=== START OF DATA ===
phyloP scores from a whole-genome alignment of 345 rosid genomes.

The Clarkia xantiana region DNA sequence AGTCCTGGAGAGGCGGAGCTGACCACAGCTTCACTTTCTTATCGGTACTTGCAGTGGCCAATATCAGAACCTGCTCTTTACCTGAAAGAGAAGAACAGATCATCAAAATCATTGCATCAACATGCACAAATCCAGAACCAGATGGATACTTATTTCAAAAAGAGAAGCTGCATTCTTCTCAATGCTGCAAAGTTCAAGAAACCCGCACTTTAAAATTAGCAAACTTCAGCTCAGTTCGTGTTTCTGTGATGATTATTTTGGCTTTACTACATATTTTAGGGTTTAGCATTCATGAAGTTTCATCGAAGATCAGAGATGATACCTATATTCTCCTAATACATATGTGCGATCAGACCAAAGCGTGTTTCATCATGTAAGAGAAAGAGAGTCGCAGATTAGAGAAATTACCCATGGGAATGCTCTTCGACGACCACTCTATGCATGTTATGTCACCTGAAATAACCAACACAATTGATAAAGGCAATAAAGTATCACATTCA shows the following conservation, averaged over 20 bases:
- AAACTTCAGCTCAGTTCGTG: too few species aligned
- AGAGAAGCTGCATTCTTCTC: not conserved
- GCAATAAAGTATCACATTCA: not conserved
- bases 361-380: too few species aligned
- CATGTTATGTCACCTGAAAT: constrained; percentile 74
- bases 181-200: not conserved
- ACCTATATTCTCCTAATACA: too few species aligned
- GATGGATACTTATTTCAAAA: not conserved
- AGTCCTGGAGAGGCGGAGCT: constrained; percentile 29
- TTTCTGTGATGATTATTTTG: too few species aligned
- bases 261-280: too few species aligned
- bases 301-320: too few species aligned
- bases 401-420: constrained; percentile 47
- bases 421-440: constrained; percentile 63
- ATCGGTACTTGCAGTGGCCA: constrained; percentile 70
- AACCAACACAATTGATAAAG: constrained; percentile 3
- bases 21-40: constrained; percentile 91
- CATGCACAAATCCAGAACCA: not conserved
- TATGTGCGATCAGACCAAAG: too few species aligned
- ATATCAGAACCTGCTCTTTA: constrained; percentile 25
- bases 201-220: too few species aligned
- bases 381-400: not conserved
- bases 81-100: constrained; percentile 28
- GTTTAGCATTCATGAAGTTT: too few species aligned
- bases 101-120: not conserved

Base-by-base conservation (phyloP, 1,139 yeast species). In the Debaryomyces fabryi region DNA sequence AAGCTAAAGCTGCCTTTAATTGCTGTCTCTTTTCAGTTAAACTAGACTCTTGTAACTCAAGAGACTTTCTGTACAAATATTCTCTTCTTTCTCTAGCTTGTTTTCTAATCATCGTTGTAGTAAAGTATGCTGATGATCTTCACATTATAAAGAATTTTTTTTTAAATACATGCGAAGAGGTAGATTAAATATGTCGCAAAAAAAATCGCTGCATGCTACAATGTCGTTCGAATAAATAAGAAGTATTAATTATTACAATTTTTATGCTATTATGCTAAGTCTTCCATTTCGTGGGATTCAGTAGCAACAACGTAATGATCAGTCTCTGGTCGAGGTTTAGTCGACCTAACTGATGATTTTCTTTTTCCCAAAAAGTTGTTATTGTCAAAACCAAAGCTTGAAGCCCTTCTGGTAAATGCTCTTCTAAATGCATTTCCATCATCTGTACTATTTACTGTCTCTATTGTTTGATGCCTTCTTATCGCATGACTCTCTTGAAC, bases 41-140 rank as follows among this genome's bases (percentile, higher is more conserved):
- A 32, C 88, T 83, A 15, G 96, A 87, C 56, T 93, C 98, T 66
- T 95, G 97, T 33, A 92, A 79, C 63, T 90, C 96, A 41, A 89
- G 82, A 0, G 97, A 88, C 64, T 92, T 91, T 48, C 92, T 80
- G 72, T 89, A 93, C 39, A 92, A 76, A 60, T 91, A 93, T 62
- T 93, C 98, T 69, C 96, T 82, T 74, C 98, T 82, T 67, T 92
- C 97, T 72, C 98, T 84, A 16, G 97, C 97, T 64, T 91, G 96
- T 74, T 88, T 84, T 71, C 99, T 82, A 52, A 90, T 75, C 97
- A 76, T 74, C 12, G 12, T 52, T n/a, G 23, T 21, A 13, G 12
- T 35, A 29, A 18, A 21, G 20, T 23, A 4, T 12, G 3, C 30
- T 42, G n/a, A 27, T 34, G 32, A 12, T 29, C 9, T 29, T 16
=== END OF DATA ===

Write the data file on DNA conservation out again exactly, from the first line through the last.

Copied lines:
phyloP scores from a whole-genome alignment of 345 rosid genomes.

The Clarkia xantiana region DNA sequence AGTCCTGGAGAGGCGGAGCTGACCACAGCTTCACTTTCTTATCGGTACTTGCAGTGGCCAATATCAGAACCTGCTCTTTACCTGAAAGAGAAGAACAGATCATCAAAATCATTGCATCAACATGCACAAATCCAGAACCAGATGGATACTTATTTCAAAAAGAGAAGCTGCATTCTTCTCAATGCTGCAAAGTTCAAGAAACCCGCACTTTAAAATTAGCAAACTTCAGCTCAGTTCGTGTTTCTGTGATGATTATTTTGGCTTTACTACATATTTTAGGGTTTAGCATTCATGAAGTTTCATCGAAGATCAGAGATGATACCTATATTCTCCTAATACATATGTGCGATCAGACCAAAGCGTGTTTCATCATGTAAGAGAAAGAGAGTCGCAGATTAGAGAAATTACCCATGGGAATGCTCTTCGACGACCACTCTATGCATGTTATGTCACCTGAAATAACCAACACAATTGATAAAGGCAATAAAGTATCACATTCA shows the following conservation, averaged over 20 bases:
- AAACTTCAGCTCAGTTCGTG: too few species aligned
- AGAGAAGCTGCATTCTTCTC: not conserved
- GCAATAAAGTATCACATTCA: not conserved
- bases 361-380: too few species aligned
- CATGTTATGTCACCTGAAAT: constrained; percentile 74
- bases 181-200: not conserved
- ACCTATATTCTCCTAATACA: too few species aligned
- GATGGATACTTATTTCAAAA: not conserved
- AGTCCTGGAGAGGCGGAGCT: constrained; percentile 29
- TTTCTGTGATGATTATTTTG: too few species aligned
- bases 261-280: too few species aligned
- bases 301-320: too few species aligned
- bases 401-420: constrained; percentile 47
- bases 421-440: constrained; percentile 63
- ATCGGTACTTGCAGTGGCCA: constrained; percentile 70
- AACCAACACAATTGATAAAG: constrained; percentile 3
- bases 21-40: constrained; percentile 91
- CATGCACAAATCCAGAACCA: not conserved
- TATGTGCGATCAGACCAAAG: too few species aligned
- ATATCAGAACCTGCTCTTTA: constrained; percentile 25
- bases 201-220: too few species aligned
- bases 381-400: not conserved
- bases 81-100: constrained; percentile 28
- GTTTAGCATTCATGAAGTTT: too few species aligned
- bases 101-120: not conserved

Base-by-base conservation (phyloP, 1,139 yeast species). In the Debaryomyces fabryi region DNA sequence AAGCTAAAGCTGCCTTTAATTGCTGTCTCTTTTCAGTTAAACTAGACTCTTGTAACTCAAGAGACTTTCTGTACAAATATTCTCTTCTTTCTCTAGCTTGTTTTCTAATCATCGTTGTAGTAAAGTATGCTGATGATCTTCACATTATAAAGAATTTTTTTTTAAATACATGCGAAGAGGTAGATTAAATATGTCGCAAAAAAAATCGCTGCATGCTACAATGTCGTTCGAATAAATAAGAAGTATTAATTATTACAATTTTTATGCTATTATGCTAAGTCTTCCATTTCGTGGGATTCAGTAGCAACAACGTAATGATCAGTCTCTGGTCGAGGTTTAGTCGACCTAACTGATGATTTTCTTTTTCCCAAAAAGTTGTTATTGTCAAAACCAAAGCTTGAAGCCCTTCTGGTAAATGCTCTTCTAAATGCATTTCCATCATCTGTACTATTTACTGTCTCTATTGTTTGATGCCTTCTTATCGCATGACTCTCTTGAAC, bases 41-140 rank as follows among this genome's bases (percentile, higher is more conserved):
- A 32, C 88, T 83, A 15, G 96, A 87, C 56, T 93, C 98, T 66
- T 95, G 97, T 33, A 92, A 79, C 63, T 90, C 96, A 41, A 89
- G 82, A 0, G 97, A 88, C 64, T 92, T 91, T 48, C 92, T 80
- G 72, T 89, A 93, C 39, A 92, A 76, A 60, T 91, A 93, T 62
- T 93, C 98, T 69, C 96, T 82, T 74, C 98, T 82, T 67, T 92
- C 97, T 72, C 98, T 84, A 16, G 97, C 97, T 64, T 91, G 96
- T 74, T 88, T 84, T 71, C 99, T 82, A 52, A 90, T 75, C 97
- A 76, T 74, C 12, G 12, T 52, T n/a, G 23, T 21, A 13, G 12
- T 35, A 29, A 18, A 21, G 20, T 23, A 4, T 12, G 3, C 30
- T 42, G n/a, A 27, T 34, G 32, A 12, T 29, C 9, T 29, T 16